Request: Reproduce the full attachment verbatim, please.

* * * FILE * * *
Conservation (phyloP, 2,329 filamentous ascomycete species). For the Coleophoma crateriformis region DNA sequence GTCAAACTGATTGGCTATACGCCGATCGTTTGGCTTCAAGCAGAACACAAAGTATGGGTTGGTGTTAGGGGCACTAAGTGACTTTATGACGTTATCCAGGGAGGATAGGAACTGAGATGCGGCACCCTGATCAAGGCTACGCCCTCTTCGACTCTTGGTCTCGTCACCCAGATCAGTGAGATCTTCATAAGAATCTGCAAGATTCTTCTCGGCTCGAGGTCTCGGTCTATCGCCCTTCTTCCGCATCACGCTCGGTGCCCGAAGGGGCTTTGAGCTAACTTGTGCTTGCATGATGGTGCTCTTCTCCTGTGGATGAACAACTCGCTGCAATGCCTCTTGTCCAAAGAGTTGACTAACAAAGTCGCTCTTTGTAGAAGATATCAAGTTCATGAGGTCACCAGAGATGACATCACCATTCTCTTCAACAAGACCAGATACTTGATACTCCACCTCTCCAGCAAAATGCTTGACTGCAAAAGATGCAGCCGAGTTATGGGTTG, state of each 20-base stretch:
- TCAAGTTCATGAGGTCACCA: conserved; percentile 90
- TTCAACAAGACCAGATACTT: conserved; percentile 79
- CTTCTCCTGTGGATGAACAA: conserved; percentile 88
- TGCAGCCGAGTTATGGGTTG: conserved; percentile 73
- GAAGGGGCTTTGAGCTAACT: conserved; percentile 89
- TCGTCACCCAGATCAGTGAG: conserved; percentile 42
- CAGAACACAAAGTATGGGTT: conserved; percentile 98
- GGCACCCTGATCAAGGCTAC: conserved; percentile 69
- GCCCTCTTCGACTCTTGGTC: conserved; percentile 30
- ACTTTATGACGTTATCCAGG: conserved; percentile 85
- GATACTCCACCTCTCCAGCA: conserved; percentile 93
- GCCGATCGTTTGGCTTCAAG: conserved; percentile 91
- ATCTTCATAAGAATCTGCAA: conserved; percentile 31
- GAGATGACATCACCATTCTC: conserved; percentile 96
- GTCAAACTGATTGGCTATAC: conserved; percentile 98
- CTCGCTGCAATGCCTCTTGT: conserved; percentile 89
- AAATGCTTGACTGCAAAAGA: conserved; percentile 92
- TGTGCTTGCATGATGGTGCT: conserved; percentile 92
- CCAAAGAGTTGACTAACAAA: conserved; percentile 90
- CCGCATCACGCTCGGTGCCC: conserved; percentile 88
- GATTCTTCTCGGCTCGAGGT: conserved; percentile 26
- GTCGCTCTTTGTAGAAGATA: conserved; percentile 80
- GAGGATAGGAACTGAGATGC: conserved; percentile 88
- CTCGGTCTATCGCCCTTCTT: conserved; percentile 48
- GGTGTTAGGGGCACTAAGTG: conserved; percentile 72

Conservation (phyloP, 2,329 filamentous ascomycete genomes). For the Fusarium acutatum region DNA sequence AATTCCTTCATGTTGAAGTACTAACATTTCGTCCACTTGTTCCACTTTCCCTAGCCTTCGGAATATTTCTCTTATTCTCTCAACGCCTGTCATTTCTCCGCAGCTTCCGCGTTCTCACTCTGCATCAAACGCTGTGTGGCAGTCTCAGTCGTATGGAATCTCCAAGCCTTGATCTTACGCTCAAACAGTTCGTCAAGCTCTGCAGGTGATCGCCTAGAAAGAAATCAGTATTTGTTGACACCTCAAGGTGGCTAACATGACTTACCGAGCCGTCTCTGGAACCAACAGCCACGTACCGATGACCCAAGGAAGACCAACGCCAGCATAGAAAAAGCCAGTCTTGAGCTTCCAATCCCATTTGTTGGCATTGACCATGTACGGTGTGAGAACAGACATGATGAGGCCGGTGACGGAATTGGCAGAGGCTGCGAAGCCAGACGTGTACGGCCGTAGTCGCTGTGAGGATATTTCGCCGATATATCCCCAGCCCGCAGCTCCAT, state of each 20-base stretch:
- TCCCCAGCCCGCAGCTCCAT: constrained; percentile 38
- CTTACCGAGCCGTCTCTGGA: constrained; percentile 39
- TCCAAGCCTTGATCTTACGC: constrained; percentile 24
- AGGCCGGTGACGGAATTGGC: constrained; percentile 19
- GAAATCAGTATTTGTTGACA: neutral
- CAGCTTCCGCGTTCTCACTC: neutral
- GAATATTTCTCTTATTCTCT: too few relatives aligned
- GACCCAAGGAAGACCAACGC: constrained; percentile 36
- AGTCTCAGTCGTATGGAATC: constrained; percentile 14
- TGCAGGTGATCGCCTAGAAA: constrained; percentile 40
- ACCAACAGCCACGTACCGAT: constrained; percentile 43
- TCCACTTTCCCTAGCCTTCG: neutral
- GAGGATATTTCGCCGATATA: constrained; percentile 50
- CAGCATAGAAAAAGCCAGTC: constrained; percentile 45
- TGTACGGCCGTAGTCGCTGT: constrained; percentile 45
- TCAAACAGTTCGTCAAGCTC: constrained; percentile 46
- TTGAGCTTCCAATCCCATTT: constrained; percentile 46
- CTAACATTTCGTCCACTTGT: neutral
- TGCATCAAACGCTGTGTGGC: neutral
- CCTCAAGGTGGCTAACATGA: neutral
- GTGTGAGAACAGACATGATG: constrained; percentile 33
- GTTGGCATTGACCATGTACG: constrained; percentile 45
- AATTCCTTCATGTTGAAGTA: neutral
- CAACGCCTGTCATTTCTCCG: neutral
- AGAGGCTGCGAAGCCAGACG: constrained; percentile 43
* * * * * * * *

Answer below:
Conservation (phyloP, 2,329 filamentous ascomycete species). For the Coleophoma crateriformis region DNA sequence GTCAAACTGATTGGCTATACGCCGATCGTTTGGCTTCAAGCAGAACACAAAGTATGGGTTGGTGTTAGGGGCACTAAGTGACTTTATGACGTTATCCAGGGAGGATAGGAACTGAGATGCGGCACCCTGATCAAGGCTACGCCCTCTTCGACTCTTGGTCTCGTCACCCAGATCAGTGAGATCTTCATAAGAATCTGCAAGATTCTTCTCGGCTCGAGGTCTCGGTCTATCGCCCTTCTTCCGCATCACGCTCGGTGCCCGAAGGGGCTTTGAGCTAACTTGTGCTTGCATGATGGTGCTCTTCTCCTGTGGATGAACAACTCGCTGCAATGCCTCTTGTCCAAAGAGTTGACTAACAAAGTCGCTCTTTGTAGAAGATATCAAGTTCATGAGGTCACCAGAGATGACATCACCATTCTCTTCAACAAGACCAGATACTTGATACTCCACCTCTCCAGCAAAATGCTTGACTGCAAAAGATGCAGCCGAGTTATGGGTTG, state of each 20-base stretch:
- TCAAGTTCATGAGGTCACCA: conserved; percentile 90
- TTCAACAAGACCAGATACTT: conserved; percentile 79
- CTTCTCCTGTGGATGAACAA: conserved; percentile 88
- TGCAGCCGAGTTATGGGTTG: conserved; percentile 73
- GAAGGGGCTTTGAGCTAACT: conserved; percentile 89
- TCGTCACCCAGATCAGTGAG: conserved; percentile 42
- CAGAACACAAAGTATGGGTT: conserved; percentile 98
- GGCACCCTGATCAAGGCTAC: conserved; percentile 69
- GCCCTCTTCGACTCTTGGTC: conserved; percentile 30
- ACTTTATGACGTTATCCAGG: conserved; percentile 85
- GATACTCCACCTCTCCAGCA: conserved; percentile 93
- GCCGATCGTTTGGCTTCAAG: conserved; percentile 91
- ATCTTCATAAGAATCTGCAA: conserved; percentile 31
- GAGATGACATCACCATTCTC: conserved; percentile 96
- GTCAAACTGATTGGCTATAC: conserved; percentile 98
- CTCGCTGCAATGCCTCTTGT: conserved; percentile 89
- AAATGCTTGACTGCAAAAGA: conserved; percentile 92
- TGTGCTTGCATGATGGTGCT: conserved; percentile 92
- CCAAAGAGTTGACTAACAAA: conserved; percentile 90
- CCGCATCACGCTCGGTGCCC: conserved; percentile 88
- GATTCTTCTCGGCTCGAGGT: conserved; percentile 26
- GTCGCTCTTTGTAGAAGATA: conserved; percentile 80
- GAGGATAGGAACTGAGATGC: conserved; percentile 88
- CTCGGTCTATCGCCCTTCTT: conserved; percentile 48
- GGTGTTAGGGGCACTAAGTG: conserved; percentile 72

Conservation (phyloP, 2,329 filamentous ascomycete genomes). For the Fusarium acutatum region DNA sequence AATTCCTTCATGTTGAAGTACTAACATTTCGTCCACTTGTTCCACTTTCCCTAGCCTTCGGAATATTTCTCTTATTCTCTCAACGCCTGTCATTTCTCCGCAGCTTCCGCGTTCTCACTCTGCATCAAACGCTGTGTGGCAGTCTCAGTCGTATGGAATCTCCAAGCCTTGATCTTACGCTCAAACAGTTCGTCAAGCTCTGCAGGTGATCGCCTAGAAAGAAATCAGTATTTGTTGACACCTCAAGGTGGCTAACATGACTTACCGAGCCGTCTCTGGAACCAACAGCCACGTACCGATGACCCAAGGAAGACCAACGCCAGCATAGAAAAAGCCAGTCTTGAGCTTCCAATCCCATTTGTTGGCATTGACCATGTACGGTGTGAGAACAGACATGATGAGGCCGGTGACGGAATTGGCAGAGGCTGCGAAGCCAGACGTGTACGGCCGTAGTCGCTGTGAGGATATTTCGCCGATATATCCCCAGCCCGCAGCTCCAT, state of each 20-base stretch:
- TCCCCAGCCCGCAGCTCCAT: constrained; percentile 38
- CTTACCGAGCCGTCTCTGGA: constrained; percentile 39
- TCCAAGCCTTGATCTTACGC: constrained; percentile 24
- AGGCCGGTGACGGAATTGGC: constrained; percentile 19
- GAAATCAGTATTTGTTGACA: neutral
- CAGCTTCCGCGTTCTCACTC: neutral
- GAATATTTCTCTTATTCTCT: too few relatives aligned
- GACCCAAGGAAGACCAACGC: constrained; percentile 36
- AGTCTCAGTCGTATGGAATC: constrained; percentile 14
- TGCAGGTGATCGCCTAGAAA: constrained; percentile 40
- ACCAACAGCCACGTACCGAT: constrained; percentile 43
- TCCACTTTCCCTAGCCTTCG: neutral
- GAGGATATTTCGCCGATATA: constrained; percentile 50
- CAGCATAGAAAAAGCCAGTC: constrained; percentile 45
- TGTACGGCCGTAGTCGCTGT: constrained; percentile 45
- TCAAACAGTTCGTCAAGCTC: constrained; percentile 46
- TTGAGCTTCCAATCCCATTT: constrained; percentile 46
- CTAACATTTCGTCCACTTGT: neutral
- TGCATCAAACGCTGTGTGGC: neutral
- CCTCAAGGTGGCTAACATGA: neutral
- GTGTGAGAACAGACATGATG: constrained; percentile 33
- GTTGGCATTGACCATGTACG: constrained; percentile 45
- AATTCCTTCATGTTGAAGTA: neutral
- CAACGCCTGTCATTTCTCCG: neutral
- AGAGGCTGCGAAGCCAGACG: constrained; percentile 43